Particulate Capture in an Electrostatic Precipitator
The city of Hamilton, OH Municipal Electric Plant (Hamilton), operates a pulverized coal fired boiler (No. 8) subject to the boiler Maximum Achievable Control Technology (MACT) standards issued by the US EPA. EQ Engineers, LLC (EQE) has been employed by Hamilton to study and evaluate options for achieving MACT standards on a consistent basis as part of an overall compliance plan. The current configuration of the ductwork leading into the Electrostatic Precipitator (ESP) is not producing a uniform flow pattern. It is believed that the variation in flow velocity across the face is contributing to particulate matter (PM) emissions that exceed the MACT standards.
In reality, the ESP has low efficiency to capture the particulate matters which lead into exceeding the emission standards. There are many possibilities to cause this issue. Mainly, they are falling into two groups: one is the rapper design, and the other one is the flow turbulences. The company believes that the design of the rappers is well suited for the type and size of particles carried by the gas stream. Therefore, the flow behavior inside the ESP needs to be investigated. Turbulent flow can result in low efficiency of the ESP particle capture. The turbulent flow can be caused by the particle load or the configuration of the inlet duct, ESP and outlet duct. The objective of this project is to determine the most dominant cause of the turbulent flow.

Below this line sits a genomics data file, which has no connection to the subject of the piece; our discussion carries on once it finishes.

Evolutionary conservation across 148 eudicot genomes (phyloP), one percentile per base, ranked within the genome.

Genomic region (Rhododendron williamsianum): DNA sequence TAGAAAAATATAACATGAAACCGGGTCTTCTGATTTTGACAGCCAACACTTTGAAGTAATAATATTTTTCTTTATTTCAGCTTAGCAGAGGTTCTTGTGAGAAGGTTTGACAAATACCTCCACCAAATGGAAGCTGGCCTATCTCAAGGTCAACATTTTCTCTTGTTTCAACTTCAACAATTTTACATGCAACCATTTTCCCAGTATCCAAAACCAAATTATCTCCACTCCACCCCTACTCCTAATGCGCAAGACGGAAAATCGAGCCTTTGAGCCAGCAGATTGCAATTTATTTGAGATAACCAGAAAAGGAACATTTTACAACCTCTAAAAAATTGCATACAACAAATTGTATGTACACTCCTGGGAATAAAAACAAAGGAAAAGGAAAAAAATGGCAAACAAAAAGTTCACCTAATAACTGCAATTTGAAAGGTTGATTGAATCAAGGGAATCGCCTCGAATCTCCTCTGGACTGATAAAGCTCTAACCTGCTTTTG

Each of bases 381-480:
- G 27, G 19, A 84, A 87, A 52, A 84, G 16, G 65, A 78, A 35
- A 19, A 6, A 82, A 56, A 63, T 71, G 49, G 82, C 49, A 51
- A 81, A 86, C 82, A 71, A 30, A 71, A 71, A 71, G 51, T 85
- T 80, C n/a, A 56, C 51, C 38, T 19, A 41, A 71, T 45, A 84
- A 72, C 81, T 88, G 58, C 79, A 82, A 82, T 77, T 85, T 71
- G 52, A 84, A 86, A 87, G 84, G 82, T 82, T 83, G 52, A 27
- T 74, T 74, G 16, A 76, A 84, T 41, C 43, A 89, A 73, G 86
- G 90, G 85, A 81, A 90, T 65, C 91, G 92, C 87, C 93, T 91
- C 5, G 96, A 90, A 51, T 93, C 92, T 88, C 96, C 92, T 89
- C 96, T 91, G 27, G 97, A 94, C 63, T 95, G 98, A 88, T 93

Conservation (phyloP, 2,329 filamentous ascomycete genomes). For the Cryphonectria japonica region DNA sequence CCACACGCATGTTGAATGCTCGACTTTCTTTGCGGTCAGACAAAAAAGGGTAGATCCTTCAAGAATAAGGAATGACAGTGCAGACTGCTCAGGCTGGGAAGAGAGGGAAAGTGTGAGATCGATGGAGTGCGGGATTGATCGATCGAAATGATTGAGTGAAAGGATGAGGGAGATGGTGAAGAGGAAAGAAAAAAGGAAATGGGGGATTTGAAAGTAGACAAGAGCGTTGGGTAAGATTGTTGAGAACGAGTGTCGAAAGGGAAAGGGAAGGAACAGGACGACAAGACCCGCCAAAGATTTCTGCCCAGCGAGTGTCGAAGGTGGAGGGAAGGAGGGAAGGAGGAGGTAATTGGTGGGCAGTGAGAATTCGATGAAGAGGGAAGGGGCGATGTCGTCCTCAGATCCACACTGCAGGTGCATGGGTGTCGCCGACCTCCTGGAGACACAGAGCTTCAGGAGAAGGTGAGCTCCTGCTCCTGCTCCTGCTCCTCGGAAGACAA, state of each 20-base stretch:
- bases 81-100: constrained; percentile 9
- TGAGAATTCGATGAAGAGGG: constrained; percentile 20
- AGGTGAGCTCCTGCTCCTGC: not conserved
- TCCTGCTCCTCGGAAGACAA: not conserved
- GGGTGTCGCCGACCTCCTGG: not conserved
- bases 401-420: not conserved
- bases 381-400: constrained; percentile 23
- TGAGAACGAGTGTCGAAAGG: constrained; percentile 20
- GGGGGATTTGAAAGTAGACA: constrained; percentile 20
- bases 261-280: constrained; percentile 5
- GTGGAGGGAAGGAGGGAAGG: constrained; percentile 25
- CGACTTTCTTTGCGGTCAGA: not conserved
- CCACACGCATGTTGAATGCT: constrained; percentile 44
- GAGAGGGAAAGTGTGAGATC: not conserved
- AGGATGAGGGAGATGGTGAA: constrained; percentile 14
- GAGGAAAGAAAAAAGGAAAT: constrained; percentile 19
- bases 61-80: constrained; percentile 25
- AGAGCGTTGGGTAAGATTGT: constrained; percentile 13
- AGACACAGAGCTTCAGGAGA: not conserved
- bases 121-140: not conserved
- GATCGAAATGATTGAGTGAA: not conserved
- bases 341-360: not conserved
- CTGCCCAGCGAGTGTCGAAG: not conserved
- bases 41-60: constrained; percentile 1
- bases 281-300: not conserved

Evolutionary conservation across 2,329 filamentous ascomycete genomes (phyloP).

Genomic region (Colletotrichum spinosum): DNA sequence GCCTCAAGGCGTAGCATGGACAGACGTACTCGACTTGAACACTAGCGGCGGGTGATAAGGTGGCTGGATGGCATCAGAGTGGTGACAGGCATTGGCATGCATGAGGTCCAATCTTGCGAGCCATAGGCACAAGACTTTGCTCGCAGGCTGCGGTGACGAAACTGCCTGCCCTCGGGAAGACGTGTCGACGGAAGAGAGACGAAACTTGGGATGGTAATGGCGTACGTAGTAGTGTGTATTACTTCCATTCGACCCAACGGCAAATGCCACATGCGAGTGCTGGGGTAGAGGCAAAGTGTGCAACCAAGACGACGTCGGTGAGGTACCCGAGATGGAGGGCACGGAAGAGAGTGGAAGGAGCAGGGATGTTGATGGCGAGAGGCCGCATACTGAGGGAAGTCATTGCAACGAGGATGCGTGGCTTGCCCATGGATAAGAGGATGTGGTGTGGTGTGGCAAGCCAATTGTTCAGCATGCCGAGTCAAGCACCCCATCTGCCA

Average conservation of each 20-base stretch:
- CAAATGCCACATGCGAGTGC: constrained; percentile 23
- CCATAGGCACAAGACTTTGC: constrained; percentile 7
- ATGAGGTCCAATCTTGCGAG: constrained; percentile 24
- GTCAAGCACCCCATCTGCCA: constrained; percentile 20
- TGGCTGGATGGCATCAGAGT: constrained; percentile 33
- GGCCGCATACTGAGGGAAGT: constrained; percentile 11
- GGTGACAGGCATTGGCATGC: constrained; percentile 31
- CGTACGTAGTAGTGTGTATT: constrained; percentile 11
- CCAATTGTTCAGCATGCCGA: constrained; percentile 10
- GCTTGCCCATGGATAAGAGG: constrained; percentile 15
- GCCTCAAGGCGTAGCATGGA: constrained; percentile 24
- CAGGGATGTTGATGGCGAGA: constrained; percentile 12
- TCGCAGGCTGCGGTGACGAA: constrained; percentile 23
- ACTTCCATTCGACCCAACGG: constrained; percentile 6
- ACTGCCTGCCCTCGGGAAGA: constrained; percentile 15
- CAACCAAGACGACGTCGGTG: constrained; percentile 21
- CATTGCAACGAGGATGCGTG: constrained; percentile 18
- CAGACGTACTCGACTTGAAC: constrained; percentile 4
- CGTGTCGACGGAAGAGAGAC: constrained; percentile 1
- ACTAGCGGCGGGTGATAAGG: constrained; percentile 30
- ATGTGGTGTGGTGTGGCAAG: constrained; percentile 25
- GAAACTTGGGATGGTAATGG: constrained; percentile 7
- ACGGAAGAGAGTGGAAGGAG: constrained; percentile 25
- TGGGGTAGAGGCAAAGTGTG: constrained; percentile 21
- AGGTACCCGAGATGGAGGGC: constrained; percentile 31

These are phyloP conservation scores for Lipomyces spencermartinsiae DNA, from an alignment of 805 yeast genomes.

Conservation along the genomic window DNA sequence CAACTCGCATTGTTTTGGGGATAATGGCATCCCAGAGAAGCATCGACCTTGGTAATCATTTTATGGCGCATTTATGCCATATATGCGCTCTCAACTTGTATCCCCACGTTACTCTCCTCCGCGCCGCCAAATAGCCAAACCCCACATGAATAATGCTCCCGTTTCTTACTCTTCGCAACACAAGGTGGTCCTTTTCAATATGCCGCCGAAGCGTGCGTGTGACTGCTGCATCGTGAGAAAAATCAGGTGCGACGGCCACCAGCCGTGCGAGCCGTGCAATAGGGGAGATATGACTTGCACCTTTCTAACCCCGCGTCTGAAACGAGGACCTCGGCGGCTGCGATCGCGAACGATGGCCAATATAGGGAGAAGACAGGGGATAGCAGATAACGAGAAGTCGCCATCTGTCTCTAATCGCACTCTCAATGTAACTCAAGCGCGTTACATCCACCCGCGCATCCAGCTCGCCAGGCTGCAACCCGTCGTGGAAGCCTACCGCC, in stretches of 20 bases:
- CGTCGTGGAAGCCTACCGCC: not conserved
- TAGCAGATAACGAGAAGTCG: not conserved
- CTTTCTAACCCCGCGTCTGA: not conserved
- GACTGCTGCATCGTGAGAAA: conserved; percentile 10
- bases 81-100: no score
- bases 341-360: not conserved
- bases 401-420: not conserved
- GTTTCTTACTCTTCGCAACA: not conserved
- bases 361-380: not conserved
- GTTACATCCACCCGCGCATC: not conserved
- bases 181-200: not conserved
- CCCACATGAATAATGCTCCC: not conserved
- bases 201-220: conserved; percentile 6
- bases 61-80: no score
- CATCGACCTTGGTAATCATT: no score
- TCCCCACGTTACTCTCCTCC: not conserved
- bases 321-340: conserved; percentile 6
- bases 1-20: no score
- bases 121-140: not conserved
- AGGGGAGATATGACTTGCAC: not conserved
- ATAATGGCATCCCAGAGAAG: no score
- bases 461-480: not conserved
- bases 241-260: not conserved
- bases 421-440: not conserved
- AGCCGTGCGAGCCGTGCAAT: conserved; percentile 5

The configuration of the inlet duct, especially the screen, causes the turbulence eddies that lead to poor particle capture efficiency. Results of the CFD simulations have enabled us to analyze particulate matters distributions and flow field inside the ESP. The RMS (root-mean-square) velocity has been monitored on some key planes.
Sponsor: EQ Engineers, LLC